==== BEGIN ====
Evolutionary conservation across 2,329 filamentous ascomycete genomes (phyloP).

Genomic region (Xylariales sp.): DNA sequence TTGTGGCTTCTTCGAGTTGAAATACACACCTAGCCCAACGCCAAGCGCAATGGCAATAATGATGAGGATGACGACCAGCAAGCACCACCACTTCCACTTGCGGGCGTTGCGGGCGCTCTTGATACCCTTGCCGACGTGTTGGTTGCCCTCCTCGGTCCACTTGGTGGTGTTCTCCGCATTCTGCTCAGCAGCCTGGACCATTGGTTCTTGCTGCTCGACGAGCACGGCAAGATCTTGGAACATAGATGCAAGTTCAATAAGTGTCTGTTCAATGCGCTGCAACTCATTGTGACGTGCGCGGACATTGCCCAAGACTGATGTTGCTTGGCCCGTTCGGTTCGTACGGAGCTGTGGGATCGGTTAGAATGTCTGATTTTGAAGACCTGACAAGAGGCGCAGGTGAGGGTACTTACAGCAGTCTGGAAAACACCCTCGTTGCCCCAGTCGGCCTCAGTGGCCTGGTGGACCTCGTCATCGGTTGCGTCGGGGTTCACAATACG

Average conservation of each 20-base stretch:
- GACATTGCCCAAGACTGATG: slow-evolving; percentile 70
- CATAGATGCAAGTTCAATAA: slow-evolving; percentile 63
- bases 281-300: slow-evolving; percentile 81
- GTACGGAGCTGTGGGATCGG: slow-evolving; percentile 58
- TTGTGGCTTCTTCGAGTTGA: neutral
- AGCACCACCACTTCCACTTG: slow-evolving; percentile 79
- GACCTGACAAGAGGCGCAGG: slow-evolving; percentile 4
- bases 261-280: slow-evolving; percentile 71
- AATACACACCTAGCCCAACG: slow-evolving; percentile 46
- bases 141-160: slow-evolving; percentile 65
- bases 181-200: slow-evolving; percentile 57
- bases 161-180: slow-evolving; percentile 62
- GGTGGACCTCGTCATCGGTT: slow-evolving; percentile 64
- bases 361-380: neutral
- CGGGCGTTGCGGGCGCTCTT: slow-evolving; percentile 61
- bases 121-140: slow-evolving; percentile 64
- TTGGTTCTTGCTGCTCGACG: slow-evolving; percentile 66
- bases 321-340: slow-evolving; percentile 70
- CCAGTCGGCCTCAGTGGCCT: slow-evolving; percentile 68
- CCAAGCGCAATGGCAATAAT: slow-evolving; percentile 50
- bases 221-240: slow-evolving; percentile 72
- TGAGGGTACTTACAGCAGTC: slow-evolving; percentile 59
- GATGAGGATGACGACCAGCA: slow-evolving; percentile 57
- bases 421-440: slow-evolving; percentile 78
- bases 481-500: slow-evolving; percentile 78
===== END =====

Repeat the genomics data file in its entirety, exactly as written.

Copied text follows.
Evolutionary conservation across 2,329 filamentous ascomycete genomes (phyloP).

Genomic region (Xylariales sp.): DNA sequence TTGTGGCTTCTTCGAGTTGAAATACACACCTAGCCCAACGCCAAGCGCAATGGCAATAATGATGAGGATGACGACCAGCAAGCACCACCACTTCCACTTGCGGGCGTTGCGGGCGCTCTTGATACCCTTGCCGACGTGTTGGTTGCCCTCCTCGGTCCACTTGGTGGTGTTCTCCGCATTCTGCTCAGCAGCCTGGACCATTGGTTCTTGCTGCTCGACGAGCACGGCAAGATCTTGGAACATAGATGCAAGTTCAATAAGTGTCTGTTCAATGCGCTGCAACTCATTGTGACGTGCGCGGACATTGCCCAAGACTGATGTTGCTTGGCCCGTTCGGTTCGTACGGAGCTGTGGGATCGGTTAGAATGTCTGATTTTGAAGACCTGACAAGAGGCGCAGGTGAGGGTACTTACAGCAGTCTGGAAAACACCCTCGTTGCCCCAGTCGGCCTCAGTGGCCTGGTGGACCTCGTCATCGGTTGCGTCGGGGTTCACAATACG

Average conservation of each 20-base stretch:
- GACATTGCCCAAGACTGATG: slow-evolving; percentile 70
- CATAGATGCAAGTTCAATAA: slow-evolving; percentile 63
- bases 281-300: slow-evolving; percentile 81
- GTACGGAGCTGTGGGATCGG: slow-evolving; percentile 58
- TTGTGGCTTCTTCGAGTTGA: neutral
- AGCACCACCACTTCCACTTG: slow-evolving; percentile 79
- GACCTGACAAGAGGCGCAGG: slow-evolving; percentile 4
- bases 261-280: slow-evolving; percentile 71
- AATACACACCTAGCCCAACG: slow-evolving; percentile 46
- bases 141-160: slow-evolving; percentile 65
- bases 181-200: slow-evolving; percentile 57
- bases 161-180: slow-evolving; percentile 62
- GGTGGACCTCGTCATCGGTT: slow-evolving; percentile 64
- bases 361-380: neutral
- CGGGCGTTGCGGGCGCTCTT: slow-evolving; percentile 61
- bases 121-140: slow-evolving; percentile 64
- TTGGTTCTTGCTGCTCGACG: slow-evolving; percentile 66
- bases 321-340: slow-evolving; percentile 70
- CCAGTCGGCCTCAGTGGCCT: slow-evolving; percentile 68
- CCAAGCGCAATGGCAATAAT: slow-evolving; percentile 50
- bases 221-240: slow-evolving; percentile 72
- TGAGGGTACTTACAGCAGTC: slow-evolving; percentile 59
- GATGAGGATGACGACCAGCA: slow-evolving; percentile 57
- bases 421-440: slow-evolving; percentile 78
- bases 481-500: slow-evolving; percentile 78